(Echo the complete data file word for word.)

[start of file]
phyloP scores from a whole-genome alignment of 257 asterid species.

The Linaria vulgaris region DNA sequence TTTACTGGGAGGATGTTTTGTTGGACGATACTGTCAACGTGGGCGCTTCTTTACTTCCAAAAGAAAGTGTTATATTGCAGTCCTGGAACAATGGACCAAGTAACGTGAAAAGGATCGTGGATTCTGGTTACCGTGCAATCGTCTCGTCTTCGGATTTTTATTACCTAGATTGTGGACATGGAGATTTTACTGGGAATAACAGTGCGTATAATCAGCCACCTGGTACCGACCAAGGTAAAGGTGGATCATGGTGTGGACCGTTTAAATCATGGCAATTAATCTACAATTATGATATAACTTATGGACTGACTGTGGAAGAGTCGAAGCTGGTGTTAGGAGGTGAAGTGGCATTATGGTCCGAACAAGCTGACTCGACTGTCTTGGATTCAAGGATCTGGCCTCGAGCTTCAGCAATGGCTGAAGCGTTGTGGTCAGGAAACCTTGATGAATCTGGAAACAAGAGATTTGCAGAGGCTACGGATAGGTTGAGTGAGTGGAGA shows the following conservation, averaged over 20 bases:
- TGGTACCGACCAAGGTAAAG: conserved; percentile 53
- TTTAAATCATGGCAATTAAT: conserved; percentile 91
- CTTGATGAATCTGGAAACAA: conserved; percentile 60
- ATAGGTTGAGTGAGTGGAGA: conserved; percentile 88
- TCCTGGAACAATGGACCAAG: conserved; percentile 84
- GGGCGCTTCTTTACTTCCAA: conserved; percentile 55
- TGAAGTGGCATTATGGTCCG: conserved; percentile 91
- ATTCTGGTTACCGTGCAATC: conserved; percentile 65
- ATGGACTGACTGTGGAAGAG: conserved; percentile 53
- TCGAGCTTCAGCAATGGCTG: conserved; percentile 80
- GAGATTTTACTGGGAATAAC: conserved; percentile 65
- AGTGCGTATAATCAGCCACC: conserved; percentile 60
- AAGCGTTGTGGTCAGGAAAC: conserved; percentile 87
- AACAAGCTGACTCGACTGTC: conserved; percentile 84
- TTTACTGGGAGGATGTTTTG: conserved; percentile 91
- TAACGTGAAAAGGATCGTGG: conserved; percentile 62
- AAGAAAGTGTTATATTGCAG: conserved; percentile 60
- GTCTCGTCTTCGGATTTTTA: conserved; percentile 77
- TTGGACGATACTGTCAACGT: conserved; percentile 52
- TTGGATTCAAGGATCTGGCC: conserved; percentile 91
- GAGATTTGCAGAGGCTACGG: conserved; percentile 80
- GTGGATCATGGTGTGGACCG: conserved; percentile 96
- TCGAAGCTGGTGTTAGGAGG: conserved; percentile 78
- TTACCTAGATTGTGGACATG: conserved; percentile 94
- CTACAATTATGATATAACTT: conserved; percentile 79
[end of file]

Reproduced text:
phyloP scores from a whole-genome alignment of 257 asterid species.

The Linaria vulgaris region DNA sequence TTTACTGGGAGGATGTTTTGTTGGACGATACTGTCAACGTGGGCGCTTCTTTACTTCCAAAAGAAAGTGTTATATTGCAGTCCTGGAACAATGGACCAAGTAACGTGAAAAGGATCGTGGATTCTGGTTACCGTGCAATCGTCTCGTCTTCGGATTTTTATTACCTAGATTGTGGACATGGAGATTTTACTGGGAATAACAGTGCGTATAATCAGCCACCTGGTACCGACCAAGGTAAAGGTGGATCATGGTGTGGACCGTTTAAATCATGGCAATTAATCTACAATTATGATATAACTTATGGACTGACTGTGGAAGAGTCGAAGCTGGTGTTAGGAGGTGAAGTGGCATTATGGTCCGAACAAGCTGACTCGACTGTCTTGGATTCAAGGATCTGGCCTCGAGCTTCAGCAATGGCTGAAGCGTTGTGGTCAGGAAACCTTGATGAATCTGGAAACAAGAGATTTGCAGAGGCTACGGATAGGTTGAGTGAGTGGAGA shows the following conservation, averaged over 20 bases:
- TGGTACCGACCAAGGTAAAG: conserved; percentile 53
- TTTAAATCATGGCAATTAAT: conserved; percentile 91
- CTTGATGAATCTGGAAACAA: conserved; percentile 60
- ATAGGTTGAGTGAGTGGAGA: conserved; percentile 88
- TCCTGGAACAATGGACCAAG: conserved; percentile 84
- GGGCGCTTCTTTACTTCCAA: conserved; percentile 55
- TGAAGTGGCATTATGGTCCG: conserved; percentile 91
- ATTCTGGTTACCGTGCAATC: conserved; percentile 65
- ATGGACTGACTGTGGAAGAG: conserved; percentile 53
- TCGAGCTTCAGCAATGGCTG: conserved; percentile 80
- GAGATTTTACTGGGAATAAC: conserved; percentile 65
- AGTGCGTATAATCAGCCACC: conserved; percentile 60
- AAGCGTTGTGGTCAGGAAAC: conserved; percentile 87
- AACAAGCTGACTCGACTGTC: conserved; percentile 84
- TTTACTGGGAGGATGTTTTG: conserved; percentile 91
- TAACGTGAAAAGGATCGTGG: conserved; percentile 62
- AAGAAAGTGTTATATTGCAG: conserved; percentile 60
- GTCTCGTCTTCGGATTTTTA: conserved; percentile 77
- TTGGACGATACTGTCAACGT: conserved; percentile 52
- TTGGATTCAAGGATCTGGCC: conserved; percentile 91
- GAGATTTGCAGAGGCTACGG: conserved; percentile 80
- GTGGATCATGGTGTGGACCG: conserved; percentile 96
- TCGAAGCTGGTGTTAGGAGG: conserved; percentile 78
- TTACCTAGATTGTGGACATG: conserved; percentile 94
- CTACAATTATGATATAACTT: conserved; percentile 79